PhotoWith Missouri’s primary elections today, perhaps one of the biggest issues on the ballot is Proposition A, in which voters will have the chance to amend the state constitution and make Missouri a “right-to-work” state. The vote will decide “whether the state should ban compulsory union fees in all private-sector workplaces” according to the New York Times.

“The timing of this is essential,” said national AFL-CIO secretary-treasurer Liz Shuler. “I think everyone wants to write the labor movement’s obituary, [but] it’s going to energize and activate us and show that we fight back.”

While a bill was passed and signed into law in 2017 that made Missouri a right-to-work state, thus prohibiting unions from requiring fees as a condition of employment, opponents received over 300,000 signatures on a petition preventing the law from going into effect. The law’s adversaries were adamant that a referendum decide the issue.

Missouri would become the 28th state to adopt right-to-work, should Proposition A pass in today’s election. While advocates of the law believe it will attract more business, labor unions argue that it will weaken the collective power of workers.

“Right now Missouri is missing out on opportunities for new jobs and new investments from companies that will only locate in right-to-work states,” said Ray McCarty, president and CEO of Associated Industries of Missouri.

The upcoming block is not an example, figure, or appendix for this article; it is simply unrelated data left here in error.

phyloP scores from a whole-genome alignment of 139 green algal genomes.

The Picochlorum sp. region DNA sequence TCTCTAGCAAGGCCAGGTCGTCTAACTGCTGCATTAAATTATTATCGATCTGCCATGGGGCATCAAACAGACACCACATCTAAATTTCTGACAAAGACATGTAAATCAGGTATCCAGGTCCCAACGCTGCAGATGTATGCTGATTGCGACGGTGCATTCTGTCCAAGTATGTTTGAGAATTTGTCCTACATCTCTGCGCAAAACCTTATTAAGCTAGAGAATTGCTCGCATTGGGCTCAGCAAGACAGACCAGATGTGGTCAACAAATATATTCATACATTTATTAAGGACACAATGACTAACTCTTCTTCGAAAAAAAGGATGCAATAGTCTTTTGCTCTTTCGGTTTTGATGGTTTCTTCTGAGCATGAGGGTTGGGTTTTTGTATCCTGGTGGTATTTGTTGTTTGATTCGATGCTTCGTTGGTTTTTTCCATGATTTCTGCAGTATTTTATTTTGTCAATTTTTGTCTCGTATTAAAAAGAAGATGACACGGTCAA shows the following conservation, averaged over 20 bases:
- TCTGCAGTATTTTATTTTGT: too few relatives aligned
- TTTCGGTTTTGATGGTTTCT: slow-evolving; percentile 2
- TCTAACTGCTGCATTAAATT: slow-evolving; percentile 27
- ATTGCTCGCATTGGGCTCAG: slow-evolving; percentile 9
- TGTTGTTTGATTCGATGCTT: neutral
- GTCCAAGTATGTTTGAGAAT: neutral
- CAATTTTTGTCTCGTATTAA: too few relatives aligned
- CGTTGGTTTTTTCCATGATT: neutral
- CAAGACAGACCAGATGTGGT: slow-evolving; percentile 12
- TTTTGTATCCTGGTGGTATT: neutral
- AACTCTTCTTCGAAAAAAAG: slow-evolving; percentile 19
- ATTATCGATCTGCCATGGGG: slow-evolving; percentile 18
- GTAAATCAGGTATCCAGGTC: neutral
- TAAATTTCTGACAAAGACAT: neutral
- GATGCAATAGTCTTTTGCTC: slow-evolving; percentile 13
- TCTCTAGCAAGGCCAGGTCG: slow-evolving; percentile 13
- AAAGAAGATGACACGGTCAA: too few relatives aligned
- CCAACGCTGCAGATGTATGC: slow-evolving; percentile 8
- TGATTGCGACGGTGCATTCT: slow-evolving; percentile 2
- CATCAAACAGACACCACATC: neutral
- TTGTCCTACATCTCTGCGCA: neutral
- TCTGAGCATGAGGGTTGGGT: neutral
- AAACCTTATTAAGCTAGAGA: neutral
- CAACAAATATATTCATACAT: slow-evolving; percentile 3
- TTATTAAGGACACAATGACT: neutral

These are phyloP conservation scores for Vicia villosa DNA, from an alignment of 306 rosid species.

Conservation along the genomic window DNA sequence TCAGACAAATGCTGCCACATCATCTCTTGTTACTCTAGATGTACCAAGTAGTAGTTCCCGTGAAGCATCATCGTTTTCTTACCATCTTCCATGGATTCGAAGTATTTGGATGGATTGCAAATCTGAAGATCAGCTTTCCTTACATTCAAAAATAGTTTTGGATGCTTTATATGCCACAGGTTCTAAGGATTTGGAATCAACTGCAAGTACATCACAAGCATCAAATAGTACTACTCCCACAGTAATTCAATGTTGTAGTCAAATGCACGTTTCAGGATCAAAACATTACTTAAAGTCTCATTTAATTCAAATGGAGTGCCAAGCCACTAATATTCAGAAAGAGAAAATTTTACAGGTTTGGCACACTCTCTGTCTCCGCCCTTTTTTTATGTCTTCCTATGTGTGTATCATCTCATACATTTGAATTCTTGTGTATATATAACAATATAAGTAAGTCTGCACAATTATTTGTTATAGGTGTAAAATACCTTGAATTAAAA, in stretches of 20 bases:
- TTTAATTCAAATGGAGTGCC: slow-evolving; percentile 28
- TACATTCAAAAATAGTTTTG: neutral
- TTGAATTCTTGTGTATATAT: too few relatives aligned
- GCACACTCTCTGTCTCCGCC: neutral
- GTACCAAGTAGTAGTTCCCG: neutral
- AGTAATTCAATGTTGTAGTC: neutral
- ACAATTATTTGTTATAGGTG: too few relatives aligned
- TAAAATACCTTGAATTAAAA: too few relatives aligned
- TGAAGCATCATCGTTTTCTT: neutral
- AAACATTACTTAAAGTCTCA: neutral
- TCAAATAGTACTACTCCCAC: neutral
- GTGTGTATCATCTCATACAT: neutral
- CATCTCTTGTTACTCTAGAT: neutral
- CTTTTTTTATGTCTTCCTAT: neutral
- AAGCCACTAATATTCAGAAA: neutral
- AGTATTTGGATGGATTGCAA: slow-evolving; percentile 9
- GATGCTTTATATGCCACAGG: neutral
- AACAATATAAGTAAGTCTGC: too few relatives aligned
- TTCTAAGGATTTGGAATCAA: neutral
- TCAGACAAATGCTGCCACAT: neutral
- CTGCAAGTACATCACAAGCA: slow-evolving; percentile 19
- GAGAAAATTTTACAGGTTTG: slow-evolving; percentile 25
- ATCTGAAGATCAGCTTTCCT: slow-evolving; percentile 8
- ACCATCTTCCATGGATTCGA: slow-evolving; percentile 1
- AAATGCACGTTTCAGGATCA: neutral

Impact of the vote

Back in June, the Supreme Court dealt a heavy blow to organized labor unions when it struck down an Illinois law that required non-union workers to pay “fair share fees” that go towards collective bargaining.

“It is hard to estimate how many billions dollars have been taken from non-members and transferred to public-sector unions in violation of the First Amendment,” Conservative Justice Samuel Alito wrote for the majority. “Those unconstitutional executions cannot be allowed to continue indefinitely.”

In dissent of the decision, Justice Elena Kagan wrote, “The First Amendment was meant for better things. It was not meant to undermine but to protect democratic governance -- including over the role of public-sector unions.”

Following that decision, labor backers and opponents have turned their attentions towards Missouri. According to Politico, the AP reports that “even though union members comprise just 8.7 percent of Missouri’s workforce last year,” $20 million has been spent on the ballot initiative.

Last month, the Economic Policy Institute (EPI) projected that roughly 60,000 fewer Missouri residents would be covered by a union contract should voters approve right-to-work. Based on EPI’s research, the average worker in a right-to-work state makes 3.1 percent less on an hourly basis than in states without such a law.


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